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World Alzheimers Day 2021

Each year more awareness is raised around the world in September for World Alzheimer’s Day. 2021 marks the 10th anniversary of this vital campaign, and the global effort to continue to build awareness and end the stigma.


While the awareness this year is concentrating more so on early diagnosis we also wanted to embrace this opportunity to talk about the needs our elderly and those with Alzheimer’s or a related Dementia.

We hope by building awareness about both the disease as well as the ways to identify the onset of the disease earlier, we can provide comfort and support for those who have the disease and those who have become caregivers.

While your loved one with Alzheimer’s may not be able to share their thoughts and feelings with you, we know that there are at least four areas that are acutely magnified for those with Alzheimer’s.


1. Separation Anxiety
2. Ongoing Discomfort
3. Isolation
4. Continuous Fear

Separation Anxiety - your loved one’s world may now revolve around you - you are the one constant they know. You may find that they need to have that touch, or be constantly underfoot as they are trying to navigate the loss they feel. You can alleviate some of this stress and separation anxiety by introducing some other family members or caregivers to become consistent - that will help to provide some reassurance.

Ongoing Discomfort - because your loved one may also be afflicted with other illness, pains and general loss, but not be able to understand why they are feeling that way or how they can communicate it - it can lead to constant discomfort. It is important to watch for any signals that they are uncomfortable. It will be difficult at times but watching for changes in expression or agitation may provide some insight that further medical attention may be required.

Isolation - it is common for those with Alzheimer’s to feel lonely and socially isolated. This can actually worsen the impact of the disease and lead to more anxiety as well as impact hyperactivity and further degrade memory. One way to deal with this isolation is to potentially create a team effort of family members and professional caregivers to reduce the feeling of isolation.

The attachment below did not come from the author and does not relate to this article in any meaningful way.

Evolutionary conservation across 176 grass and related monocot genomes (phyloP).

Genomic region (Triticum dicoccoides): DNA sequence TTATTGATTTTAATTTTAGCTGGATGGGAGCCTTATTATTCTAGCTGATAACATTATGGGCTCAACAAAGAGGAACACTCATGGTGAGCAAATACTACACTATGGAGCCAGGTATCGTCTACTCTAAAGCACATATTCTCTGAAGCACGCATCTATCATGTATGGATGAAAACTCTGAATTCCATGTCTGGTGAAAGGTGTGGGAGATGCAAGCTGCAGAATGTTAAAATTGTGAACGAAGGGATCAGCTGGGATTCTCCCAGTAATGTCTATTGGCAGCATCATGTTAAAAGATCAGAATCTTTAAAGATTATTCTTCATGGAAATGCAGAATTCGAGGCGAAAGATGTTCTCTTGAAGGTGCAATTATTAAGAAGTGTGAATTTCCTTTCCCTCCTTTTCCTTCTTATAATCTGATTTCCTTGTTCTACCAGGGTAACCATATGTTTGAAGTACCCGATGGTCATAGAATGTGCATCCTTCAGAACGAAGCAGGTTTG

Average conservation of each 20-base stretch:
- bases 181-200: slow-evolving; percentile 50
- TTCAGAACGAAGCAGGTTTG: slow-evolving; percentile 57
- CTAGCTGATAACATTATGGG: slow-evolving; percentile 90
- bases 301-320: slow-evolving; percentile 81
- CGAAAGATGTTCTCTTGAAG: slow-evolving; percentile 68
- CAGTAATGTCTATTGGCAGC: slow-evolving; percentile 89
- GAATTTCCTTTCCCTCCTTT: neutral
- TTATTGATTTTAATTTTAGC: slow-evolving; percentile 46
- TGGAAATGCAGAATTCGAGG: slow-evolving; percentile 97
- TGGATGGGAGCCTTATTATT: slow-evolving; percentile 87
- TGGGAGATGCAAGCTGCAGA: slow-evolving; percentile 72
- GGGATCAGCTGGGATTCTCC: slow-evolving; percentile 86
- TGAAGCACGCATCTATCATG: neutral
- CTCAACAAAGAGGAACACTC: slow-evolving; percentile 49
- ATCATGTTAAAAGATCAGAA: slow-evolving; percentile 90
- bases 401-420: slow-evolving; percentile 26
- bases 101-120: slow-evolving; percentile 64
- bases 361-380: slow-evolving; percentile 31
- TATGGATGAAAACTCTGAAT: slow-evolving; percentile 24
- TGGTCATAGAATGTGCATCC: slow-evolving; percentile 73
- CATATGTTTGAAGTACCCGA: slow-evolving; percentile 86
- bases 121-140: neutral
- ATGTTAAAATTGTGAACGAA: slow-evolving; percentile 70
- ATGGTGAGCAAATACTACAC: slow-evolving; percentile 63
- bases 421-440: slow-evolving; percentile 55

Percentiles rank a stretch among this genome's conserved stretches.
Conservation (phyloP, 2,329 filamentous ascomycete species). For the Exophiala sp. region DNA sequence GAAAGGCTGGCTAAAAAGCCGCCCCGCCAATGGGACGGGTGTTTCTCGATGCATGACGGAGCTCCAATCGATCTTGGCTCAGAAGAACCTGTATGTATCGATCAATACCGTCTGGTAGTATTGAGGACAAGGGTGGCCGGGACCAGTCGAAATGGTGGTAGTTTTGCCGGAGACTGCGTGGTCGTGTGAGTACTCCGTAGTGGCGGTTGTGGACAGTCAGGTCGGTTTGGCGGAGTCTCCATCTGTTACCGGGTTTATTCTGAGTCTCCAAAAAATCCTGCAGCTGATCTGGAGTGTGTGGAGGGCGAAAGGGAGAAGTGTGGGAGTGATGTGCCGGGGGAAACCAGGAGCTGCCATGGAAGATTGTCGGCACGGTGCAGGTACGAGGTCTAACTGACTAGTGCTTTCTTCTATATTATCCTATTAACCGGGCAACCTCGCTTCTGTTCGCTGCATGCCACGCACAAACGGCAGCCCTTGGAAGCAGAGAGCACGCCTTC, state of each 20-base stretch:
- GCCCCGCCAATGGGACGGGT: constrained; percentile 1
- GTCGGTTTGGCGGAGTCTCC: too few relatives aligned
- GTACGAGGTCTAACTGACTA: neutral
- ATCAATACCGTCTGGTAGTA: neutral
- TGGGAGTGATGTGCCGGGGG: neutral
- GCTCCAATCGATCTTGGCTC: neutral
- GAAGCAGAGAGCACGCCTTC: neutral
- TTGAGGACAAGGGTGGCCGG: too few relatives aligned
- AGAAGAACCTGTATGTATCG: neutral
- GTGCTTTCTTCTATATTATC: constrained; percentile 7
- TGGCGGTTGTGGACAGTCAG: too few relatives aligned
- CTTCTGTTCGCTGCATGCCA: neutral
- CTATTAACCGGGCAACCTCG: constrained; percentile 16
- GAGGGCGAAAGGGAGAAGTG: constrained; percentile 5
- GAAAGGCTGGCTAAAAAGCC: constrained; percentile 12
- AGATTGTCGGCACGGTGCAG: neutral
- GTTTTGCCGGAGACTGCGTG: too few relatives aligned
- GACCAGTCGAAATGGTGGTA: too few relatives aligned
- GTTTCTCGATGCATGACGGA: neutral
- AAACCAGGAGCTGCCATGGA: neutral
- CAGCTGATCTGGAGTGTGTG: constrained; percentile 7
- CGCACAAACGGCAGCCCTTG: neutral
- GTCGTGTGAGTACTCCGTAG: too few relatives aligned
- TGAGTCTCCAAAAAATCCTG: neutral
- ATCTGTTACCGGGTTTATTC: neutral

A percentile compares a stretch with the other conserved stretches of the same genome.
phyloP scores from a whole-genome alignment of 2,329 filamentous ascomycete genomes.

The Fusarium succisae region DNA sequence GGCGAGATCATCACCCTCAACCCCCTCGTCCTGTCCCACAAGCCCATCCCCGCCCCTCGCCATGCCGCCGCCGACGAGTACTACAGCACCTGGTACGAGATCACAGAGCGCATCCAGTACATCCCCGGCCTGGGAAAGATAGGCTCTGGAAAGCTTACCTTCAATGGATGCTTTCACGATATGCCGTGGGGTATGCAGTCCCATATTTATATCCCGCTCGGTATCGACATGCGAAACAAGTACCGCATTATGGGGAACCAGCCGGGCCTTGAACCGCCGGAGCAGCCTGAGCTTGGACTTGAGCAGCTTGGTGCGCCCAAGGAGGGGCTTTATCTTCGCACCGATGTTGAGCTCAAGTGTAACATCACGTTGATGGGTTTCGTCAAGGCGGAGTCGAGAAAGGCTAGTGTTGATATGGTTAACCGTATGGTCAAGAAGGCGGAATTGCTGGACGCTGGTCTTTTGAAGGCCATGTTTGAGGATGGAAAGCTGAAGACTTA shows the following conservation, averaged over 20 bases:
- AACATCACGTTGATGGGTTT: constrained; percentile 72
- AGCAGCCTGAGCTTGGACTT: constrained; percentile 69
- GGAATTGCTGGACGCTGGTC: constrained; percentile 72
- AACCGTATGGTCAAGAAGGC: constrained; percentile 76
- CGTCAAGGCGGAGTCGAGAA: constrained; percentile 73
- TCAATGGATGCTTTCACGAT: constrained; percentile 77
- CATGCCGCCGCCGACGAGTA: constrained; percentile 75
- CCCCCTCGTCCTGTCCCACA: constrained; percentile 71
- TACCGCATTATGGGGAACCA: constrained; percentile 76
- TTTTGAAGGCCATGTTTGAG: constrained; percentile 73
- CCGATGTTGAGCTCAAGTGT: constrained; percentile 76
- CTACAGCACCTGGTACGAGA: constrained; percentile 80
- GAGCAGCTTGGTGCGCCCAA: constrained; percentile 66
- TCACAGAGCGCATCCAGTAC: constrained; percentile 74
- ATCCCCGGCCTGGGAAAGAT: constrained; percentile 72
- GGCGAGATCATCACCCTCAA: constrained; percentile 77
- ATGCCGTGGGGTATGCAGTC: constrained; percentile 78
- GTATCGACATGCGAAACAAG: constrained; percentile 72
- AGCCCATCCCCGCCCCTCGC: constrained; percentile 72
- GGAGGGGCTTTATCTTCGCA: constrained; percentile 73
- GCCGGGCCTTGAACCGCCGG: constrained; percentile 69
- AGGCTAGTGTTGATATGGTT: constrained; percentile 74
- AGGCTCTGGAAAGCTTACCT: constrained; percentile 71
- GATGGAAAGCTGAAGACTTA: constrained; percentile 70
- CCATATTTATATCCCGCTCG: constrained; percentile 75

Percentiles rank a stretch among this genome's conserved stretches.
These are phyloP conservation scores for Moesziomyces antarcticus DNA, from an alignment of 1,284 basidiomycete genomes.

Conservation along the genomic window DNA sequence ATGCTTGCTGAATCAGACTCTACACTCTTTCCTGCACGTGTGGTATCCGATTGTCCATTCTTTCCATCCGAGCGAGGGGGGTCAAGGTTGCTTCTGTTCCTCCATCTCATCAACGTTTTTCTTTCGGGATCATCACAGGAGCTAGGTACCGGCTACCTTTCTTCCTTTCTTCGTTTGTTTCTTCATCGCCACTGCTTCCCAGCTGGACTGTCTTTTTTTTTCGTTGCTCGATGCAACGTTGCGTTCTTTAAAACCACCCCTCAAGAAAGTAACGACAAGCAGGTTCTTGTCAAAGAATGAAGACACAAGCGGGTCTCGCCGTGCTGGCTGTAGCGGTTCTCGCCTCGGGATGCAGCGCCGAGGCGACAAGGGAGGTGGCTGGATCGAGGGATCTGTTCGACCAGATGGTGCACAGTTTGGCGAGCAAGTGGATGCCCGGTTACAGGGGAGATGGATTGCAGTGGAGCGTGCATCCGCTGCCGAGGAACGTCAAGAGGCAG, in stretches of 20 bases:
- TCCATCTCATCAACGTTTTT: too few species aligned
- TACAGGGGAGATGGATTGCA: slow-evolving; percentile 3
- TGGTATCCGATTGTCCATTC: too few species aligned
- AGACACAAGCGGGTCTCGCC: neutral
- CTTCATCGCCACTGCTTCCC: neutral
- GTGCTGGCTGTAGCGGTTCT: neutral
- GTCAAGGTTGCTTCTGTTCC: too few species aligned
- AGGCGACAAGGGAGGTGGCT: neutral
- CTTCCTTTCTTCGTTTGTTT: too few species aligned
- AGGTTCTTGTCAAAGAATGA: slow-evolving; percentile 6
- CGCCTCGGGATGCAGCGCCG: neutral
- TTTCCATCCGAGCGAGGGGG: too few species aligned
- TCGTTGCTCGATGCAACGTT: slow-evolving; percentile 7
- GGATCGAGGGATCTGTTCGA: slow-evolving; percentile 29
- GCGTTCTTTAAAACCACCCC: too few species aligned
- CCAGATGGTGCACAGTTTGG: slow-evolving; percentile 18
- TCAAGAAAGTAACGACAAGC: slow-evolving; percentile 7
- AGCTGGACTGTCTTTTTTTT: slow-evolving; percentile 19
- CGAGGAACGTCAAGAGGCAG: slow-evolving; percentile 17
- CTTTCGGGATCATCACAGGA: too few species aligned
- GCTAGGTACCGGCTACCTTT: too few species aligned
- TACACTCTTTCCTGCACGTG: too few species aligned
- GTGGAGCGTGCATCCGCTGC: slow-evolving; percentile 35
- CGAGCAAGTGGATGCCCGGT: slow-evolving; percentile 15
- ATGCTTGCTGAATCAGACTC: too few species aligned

Continuous Fear - people with Alzheimer’s may be already afraid. They are fearful of the unknown - these include things and people that may have been part of their lives for years. They can be fearful of water - it is invisible and it frightens them - so being aware of this can help you. As a caregiver identify and offset the distress that comes from activities like takes a bath or shower, or even drinking water, so look for ways to make this process as calm as possible.

Are you or someone you know in need of a helping hand to continue to care for a loved one?  If so please contact us, make an appointment for a FREE and complete consultation.


Our Belief In Care

We believe in bringing you the peace of mind you need as a CareGiver to a loved one with Alzheimer’s or a related Dementia.

We believe in dedicating ourselves to your loved ones with the same care and respect we would to our own loved ones and family.

We believe in delivering kind, compassionate and meaningful support, allowing you to have the respite needed to continue caring for your loved one.






We believe in providing high quality In-Home Respite service for CareGivers living with a loved one with Alzheimer’s or a related Dementia. Are you or a Caregiver you know in need of some helping hands in order to continue coping with a loved one?

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